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The teen is one of the most unstable phases in life. No matter how well-adjusted a teenager may be but it is a time of both physical and emotional changes. At times they do not understand how to handle the transition into adulthood. They experience several hormonal changes and emotional highs. These changes lead to moodiness and can persist longer. Their behaviour gets changes and they even get suicidal thoughts. Depression in teenagers can occur due to several factors or it can be hereditary. They may struggle to find acceptance among peers, develop feelings of worthlessness and inadequacy over exam marks, they may feel conscious about their body or be the victim of bullying. It could also be a long-term consequence of environmental stress.
A recent study, published in JAMA Network Open, highlighted on the positive effect of a web-based intervention, CATCH-IT. The clinical trial consisted of coaching, motivational interviews, along with a control intervention. The online intervention delivered through online learning modules and consisted of general health education.
According to the Hans India report, for the trial, almost 350 teenagers aged between 13 to 18 from a mix of rural and urban areas were enrolled. The researchers noticed the all the participants for 2 years and tracked their depressive episodes. Most of them had either a history of depressive symptoms or depression, which were measured and assigned a score during screening. However, individuals who participated in the CATCH-IT intervention demonstrated greater benefit, achieving as much as 80 per cent risk reduction for experiencing a depressive episode.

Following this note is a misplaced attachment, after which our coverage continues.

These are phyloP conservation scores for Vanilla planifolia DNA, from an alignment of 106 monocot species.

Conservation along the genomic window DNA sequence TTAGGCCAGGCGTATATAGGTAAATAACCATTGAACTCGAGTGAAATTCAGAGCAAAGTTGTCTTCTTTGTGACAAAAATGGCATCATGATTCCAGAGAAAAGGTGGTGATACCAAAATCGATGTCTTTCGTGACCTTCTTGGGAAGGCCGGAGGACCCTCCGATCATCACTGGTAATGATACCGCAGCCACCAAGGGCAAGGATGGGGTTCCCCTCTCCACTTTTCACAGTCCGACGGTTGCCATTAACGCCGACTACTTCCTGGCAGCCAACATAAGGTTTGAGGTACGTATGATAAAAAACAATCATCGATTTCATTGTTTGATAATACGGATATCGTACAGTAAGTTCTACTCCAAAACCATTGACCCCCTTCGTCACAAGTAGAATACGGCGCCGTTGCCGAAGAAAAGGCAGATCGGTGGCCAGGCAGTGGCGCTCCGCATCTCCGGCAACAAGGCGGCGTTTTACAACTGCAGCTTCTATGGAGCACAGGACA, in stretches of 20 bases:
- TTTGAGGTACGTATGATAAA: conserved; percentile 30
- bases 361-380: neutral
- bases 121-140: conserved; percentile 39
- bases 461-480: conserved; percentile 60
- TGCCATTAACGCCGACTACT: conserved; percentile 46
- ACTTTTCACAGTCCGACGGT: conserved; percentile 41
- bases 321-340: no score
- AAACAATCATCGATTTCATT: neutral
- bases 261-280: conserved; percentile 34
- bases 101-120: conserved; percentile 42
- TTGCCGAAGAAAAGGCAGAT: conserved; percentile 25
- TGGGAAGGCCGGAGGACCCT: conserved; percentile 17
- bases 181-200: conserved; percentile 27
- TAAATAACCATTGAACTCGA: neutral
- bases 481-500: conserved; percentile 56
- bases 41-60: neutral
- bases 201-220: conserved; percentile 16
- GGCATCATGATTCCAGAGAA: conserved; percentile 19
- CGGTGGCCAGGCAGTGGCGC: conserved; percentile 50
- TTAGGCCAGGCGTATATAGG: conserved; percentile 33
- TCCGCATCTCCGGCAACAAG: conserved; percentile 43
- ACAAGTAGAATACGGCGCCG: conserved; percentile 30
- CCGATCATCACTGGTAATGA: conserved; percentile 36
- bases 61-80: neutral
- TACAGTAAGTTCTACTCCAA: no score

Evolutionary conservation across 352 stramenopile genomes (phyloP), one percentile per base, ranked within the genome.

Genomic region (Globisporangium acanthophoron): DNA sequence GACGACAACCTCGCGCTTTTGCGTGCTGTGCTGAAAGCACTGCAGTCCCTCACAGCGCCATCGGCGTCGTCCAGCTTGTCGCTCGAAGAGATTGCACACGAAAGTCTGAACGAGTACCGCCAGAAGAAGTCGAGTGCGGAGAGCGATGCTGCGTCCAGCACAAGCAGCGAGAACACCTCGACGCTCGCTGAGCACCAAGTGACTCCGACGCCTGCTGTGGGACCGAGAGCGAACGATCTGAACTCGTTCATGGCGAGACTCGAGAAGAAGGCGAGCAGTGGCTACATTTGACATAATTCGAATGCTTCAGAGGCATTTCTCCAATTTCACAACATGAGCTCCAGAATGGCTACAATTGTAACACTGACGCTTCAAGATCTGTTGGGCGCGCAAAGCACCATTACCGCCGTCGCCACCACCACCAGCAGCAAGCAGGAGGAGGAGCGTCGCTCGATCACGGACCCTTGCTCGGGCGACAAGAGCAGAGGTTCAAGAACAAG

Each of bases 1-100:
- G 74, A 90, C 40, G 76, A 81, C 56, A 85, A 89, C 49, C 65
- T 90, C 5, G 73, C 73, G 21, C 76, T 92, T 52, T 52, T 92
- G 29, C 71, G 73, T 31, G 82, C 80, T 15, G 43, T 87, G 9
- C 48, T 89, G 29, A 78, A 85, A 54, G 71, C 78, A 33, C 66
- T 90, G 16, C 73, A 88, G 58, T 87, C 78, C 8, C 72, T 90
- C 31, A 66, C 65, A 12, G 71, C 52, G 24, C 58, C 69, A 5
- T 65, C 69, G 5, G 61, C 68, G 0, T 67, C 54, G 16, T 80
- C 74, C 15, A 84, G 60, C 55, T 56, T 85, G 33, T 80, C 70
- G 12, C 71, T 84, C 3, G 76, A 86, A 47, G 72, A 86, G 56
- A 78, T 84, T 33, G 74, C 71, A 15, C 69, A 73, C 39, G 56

Benjamin Van Voorhees, the principal investigator of the research reportedly said that this study tells us that the online works best for teens who are experiencing worse symptoms.
CATCH-IT is an acronym for Competent Adulthood Transition with Cognitive behavioural Humanistic and Interpersonal Training. It was designed to teach coping skills to teenagers and young adults. The intervention included 20 modules, 15 of which were for adolescents. The remaining five were for parents. The information in the modules was based primarily on previously validated educational materials on coping with depression and behavioural and interpersonal psychotherapy methods.
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